We Are All Family (May 25-31, 2020)

The death of George Floyd in Minneapolis this past week exposed the stark reality of life that many of our neighbors must endure daily. Discrimination, poverty, hate, anger, fear, frustration, a sense of powerlessness, all run rampant when we fail to care for one another. Even though our city has thus far been spared the riots and looting experienced in the Cities, we are hardly free of the insidious hate and fear of those we perceive to be different from us. Hate begets hate, repression fuels rebellion.

To our credit, many of our citizen brothers and sisters are striving to reach out in compassion and empathy in order to bring our communal family together. The hundreds who came together to grieve the loss of a member of our extended family at Lake George, brought flowers, not bricks. From what we have observed from their interaction with our homeless our police force is a far cry from what we witnessed on TV. We have seen restraint, compassion, empathy and caring as officers have faced complicated situations involving potentially volatile interactions between mentally challenged, chemically impaired, or emotionally overcharged individuals of all races and backgrounds. For the most part they have treated folks with dignity and worked hard to exercise restraint.

We have seen the huge response amongst our community siblings in support of our cousins experiencing homelessness, in time, in effort and in money. This has been especially true since the onslaught of the pandemic. The agony of the unsheltered has intensified as the social services upon which they depend has had to socially distance. The chemically dependent no longer have easy access to their AA or NA support groups. Those with illnesses requiring medications, or counseling no longer have the reminders and pats on the back that provided an incentive to continue with their medication regimen. Those seeking food, an apartment, clothing a place to clean up have faced ever mounting obstacles. The grants provided by the government and donations from individuals has enabled us to thankfully provide food, shelter, hygiene, rest and phones to the unsheltered. But still more must be done. We need to take advantage of this opportunity to connect members of our family who are in distress with the opportunities this community has to offer. Folks need to be connected to providers of jobs and housing, healthcare, and social services, so that they may come out of the motels with the tools that they need to re-enter society as fully independent and motivated contributors. This is the challenge we all face as members of this Saint Cloud family.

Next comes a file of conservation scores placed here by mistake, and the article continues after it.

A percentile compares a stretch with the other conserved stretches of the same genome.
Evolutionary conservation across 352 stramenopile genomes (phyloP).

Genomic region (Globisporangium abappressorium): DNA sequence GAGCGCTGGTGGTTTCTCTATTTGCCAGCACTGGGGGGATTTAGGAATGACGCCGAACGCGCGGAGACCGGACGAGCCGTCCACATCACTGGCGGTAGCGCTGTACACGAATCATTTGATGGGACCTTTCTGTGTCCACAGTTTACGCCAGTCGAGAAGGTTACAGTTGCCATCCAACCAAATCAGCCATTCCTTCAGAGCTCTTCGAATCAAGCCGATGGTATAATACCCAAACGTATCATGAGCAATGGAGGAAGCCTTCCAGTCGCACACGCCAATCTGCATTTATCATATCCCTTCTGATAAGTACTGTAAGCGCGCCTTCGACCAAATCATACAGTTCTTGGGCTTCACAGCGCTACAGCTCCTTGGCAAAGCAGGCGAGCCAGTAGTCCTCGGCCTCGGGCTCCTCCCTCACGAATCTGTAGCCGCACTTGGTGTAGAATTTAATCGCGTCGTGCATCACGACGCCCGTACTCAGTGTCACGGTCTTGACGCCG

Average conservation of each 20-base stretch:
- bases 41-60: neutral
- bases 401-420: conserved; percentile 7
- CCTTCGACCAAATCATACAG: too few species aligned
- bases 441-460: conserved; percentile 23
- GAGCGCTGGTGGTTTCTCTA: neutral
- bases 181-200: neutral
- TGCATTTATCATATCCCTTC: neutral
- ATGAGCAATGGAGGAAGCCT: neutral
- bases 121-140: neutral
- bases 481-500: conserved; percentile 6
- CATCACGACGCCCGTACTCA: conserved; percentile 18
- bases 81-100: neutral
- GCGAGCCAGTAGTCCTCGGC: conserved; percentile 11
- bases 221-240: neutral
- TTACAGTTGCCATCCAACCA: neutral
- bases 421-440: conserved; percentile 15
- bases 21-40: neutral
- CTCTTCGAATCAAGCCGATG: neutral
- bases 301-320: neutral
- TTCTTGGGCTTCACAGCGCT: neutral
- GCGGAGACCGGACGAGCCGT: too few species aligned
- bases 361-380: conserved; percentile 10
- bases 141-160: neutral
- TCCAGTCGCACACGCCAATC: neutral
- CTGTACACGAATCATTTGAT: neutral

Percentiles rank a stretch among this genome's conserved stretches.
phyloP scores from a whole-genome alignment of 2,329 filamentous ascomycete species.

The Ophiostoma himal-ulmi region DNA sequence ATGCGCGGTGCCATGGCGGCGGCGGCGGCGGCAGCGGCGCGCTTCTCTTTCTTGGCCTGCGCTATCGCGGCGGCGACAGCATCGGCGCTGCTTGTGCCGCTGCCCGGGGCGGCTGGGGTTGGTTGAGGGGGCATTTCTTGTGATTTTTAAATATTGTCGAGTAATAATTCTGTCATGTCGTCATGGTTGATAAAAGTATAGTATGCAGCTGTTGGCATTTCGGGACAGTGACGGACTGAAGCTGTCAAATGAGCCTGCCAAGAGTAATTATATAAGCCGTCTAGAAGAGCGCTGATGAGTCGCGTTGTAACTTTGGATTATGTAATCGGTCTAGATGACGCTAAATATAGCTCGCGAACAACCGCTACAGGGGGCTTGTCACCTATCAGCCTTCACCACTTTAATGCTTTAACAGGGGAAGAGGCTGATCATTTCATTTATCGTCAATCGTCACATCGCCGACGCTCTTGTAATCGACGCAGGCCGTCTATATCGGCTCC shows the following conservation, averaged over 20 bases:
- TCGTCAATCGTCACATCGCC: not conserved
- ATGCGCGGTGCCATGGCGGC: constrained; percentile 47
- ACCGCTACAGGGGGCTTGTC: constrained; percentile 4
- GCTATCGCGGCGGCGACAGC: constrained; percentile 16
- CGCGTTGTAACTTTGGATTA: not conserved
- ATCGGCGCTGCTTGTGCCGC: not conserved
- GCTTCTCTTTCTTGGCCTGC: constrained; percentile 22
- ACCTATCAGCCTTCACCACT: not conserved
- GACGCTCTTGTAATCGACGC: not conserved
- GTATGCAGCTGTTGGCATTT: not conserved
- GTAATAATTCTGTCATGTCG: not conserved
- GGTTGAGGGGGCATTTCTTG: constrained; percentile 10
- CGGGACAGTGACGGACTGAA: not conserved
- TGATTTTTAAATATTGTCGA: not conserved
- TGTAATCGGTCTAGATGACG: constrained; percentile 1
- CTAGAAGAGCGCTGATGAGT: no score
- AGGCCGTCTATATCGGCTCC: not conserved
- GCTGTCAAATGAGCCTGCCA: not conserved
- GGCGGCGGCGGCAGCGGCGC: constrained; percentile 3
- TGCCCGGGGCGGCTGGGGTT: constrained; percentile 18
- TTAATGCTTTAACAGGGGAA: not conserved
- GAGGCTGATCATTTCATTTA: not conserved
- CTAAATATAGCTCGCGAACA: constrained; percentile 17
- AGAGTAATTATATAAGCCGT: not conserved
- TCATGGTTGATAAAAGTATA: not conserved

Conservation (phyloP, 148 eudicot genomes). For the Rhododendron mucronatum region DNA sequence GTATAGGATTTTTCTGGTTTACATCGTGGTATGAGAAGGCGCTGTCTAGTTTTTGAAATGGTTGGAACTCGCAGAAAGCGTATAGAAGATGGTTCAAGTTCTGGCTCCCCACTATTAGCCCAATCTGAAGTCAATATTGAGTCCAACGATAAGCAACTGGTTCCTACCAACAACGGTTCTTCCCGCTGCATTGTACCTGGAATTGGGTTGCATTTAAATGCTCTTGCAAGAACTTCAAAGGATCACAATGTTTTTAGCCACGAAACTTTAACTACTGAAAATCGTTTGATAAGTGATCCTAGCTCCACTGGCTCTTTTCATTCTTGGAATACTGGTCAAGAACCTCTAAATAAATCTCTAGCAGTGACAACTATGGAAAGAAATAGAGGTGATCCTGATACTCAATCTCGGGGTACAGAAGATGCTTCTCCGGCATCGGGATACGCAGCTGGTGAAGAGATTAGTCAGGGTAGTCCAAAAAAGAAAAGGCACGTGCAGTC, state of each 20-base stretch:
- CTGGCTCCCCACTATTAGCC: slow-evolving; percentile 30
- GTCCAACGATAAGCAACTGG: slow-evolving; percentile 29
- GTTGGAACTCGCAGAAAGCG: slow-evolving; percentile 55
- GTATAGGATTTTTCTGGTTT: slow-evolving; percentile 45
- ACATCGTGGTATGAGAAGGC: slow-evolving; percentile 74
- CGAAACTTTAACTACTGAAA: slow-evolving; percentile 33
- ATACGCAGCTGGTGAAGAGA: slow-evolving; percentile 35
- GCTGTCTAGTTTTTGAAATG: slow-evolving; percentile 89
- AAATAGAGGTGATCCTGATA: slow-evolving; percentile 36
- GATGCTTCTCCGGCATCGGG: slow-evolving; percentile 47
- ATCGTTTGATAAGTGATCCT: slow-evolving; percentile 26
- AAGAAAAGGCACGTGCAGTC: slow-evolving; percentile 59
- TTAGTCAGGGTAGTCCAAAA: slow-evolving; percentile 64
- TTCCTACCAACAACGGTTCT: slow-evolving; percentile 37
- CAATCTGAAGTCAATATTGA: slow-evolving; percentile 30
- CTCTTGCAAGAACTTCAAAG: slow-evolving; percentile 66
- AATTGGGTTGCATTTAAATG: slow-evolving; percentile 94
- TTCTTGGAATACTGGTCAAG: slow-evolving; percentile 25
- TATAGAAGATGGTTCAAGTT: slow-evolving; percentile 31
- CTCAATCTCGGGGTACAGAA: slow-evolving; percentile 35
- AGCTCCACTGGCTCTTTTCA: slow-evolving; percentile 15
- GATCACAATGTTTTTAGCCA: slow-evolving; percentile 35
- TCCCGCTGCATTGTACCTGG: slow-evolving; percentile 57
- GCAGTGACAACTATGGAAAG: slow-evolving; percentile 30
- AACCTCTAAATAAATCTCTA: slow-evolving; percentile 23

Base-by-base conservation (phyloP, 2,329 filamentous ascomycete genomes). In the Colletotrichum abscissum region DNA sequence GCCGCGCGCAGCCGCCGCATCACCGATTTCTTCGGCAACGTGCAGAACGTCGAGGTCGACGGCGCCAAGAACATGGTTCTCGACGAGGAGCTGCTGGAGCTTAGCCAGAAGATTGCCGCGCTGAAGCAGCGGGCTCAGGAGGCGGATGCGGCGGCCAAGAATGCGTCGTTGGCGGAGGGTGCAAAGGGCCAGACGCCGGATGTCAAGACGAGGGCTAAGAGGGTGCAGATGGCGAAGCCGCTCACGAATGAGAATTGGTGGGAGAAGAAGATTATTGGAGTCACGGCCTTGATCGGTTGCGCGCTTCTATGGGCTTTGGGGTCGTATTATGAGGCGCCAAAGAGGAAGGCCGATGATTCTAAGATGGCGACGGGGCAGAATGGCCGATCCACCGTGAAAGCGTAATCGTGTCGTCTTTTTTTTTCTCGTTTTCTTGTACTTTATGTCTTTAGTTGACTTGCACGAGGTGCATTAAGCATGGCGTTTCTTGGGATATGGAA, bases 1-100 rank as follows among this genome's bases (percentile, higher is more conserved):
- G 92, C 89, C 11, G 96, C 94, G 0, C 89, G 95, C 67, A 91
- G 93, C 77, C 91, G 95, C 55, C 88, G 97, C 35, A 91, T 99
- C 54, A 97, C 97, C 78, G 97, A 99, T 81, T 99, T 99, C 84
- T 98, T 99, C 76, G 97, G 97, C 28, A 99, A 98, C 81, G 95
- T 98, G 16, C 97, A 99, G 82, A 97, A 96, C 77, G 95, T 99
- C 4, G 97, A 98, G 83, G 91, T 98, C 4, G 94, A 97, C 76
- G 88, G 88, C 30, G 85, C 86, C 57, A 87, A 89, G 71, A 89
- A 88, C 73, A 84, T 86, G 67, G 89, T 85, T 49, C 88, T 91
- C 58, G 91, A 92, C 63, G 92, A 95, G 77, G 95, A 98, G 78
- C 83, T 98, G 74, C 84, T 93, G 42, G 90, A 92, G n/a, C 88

The events in the Twin Cities metro area has touched us all. One member of our Saint Cloud family that is currently sheltered in one of our hotels, is a long-time member of our community. She is a grandmother with a 20 year old son. He and his young family resided in an apartment above a liquor store in Minneapolis. The fires from the riots destroyed that store, his apartment, all their possessions, and severely burned his two-year-old son. The boy is now in the burn unit of Children’s Hospital. You are helping to assist this family.

Last week one of our motel residents died of natural causes while on an errand. He had been living in a car in the Walmart parking lot until you helped provide the funds to place him in a motel. Although we were distressed by his passing, and were haunted by thoughts of what possibly could have been done to prevent this, we were comforted by the knowledge that you provided him with a clean comfortable place to spend the four last days of his life. Thank you!

This week you also enabled a man living on oxygen and his caretaker daughter to find refuge after their life savings ran out and they had no place to go. A person with neuropathy so bad he could hardly walk, a blind person, someone still suffering from frostbitten feet, an elderly fellow with severe backaches, and two young families , one with a four year old and one with a 5 month old, all were able to be placed in motels and fed because of you. Thank you for taking care of our family.

Thanks to all of you who have donated food, clothing masks, (sleeping bags and tents from the Newman Center crowd) diapers, furniture and $3,675 in funding this past week. Thanks to First United Methodist Church, Saint Michael’s for donations of $500 each, and the Nori and Bob Mahowald fund of the Central Minnesota Community Foundation for their gift of $250. We especially want to thank Pastor Carol from the Place of Hope and her hard working cooks and helpers who provided 765 meals this week The Catholic Workers, of Central MN , Neighbors to Friends, St John’s University , St Ben’s Monastery, St Joseph’s Church in St. Joe, the Salvation Army and the St. Cloud School District for providing 609 breakfasts, lunches, and suppers at our motel in St. Joe, 230 lunches at Lake George, and hundreds of breakfasts, lunches and laundry money at our St Cloud motels. And we cannot forget to acknowledge the immense contributions of all our volunteers from organizations and churches throughout the city who fed and cared for 147 of our brothers and sisters including 32 of their children amounting to 1015 stays this past week .Thank you all for caring for our family.

We are in need of: tents, sleeping bags, tarps, and gas cards.

Donations can be sent to:

Homeless Helping Homeless
PO Box 475
Saint Cloud 56302
Or contact us to make a delivery at:
Phones 612-868-0465 or 320-309-2952
Email: hfleegel@aol.com
Website: homelesshelpinghomeless.org

Your brothers and sister,
Harry, Mary, and Troy

Published by Homeless Helping Homeless

We are a non-profit organization located in St. Cloud, MN.

%d bloggers like this: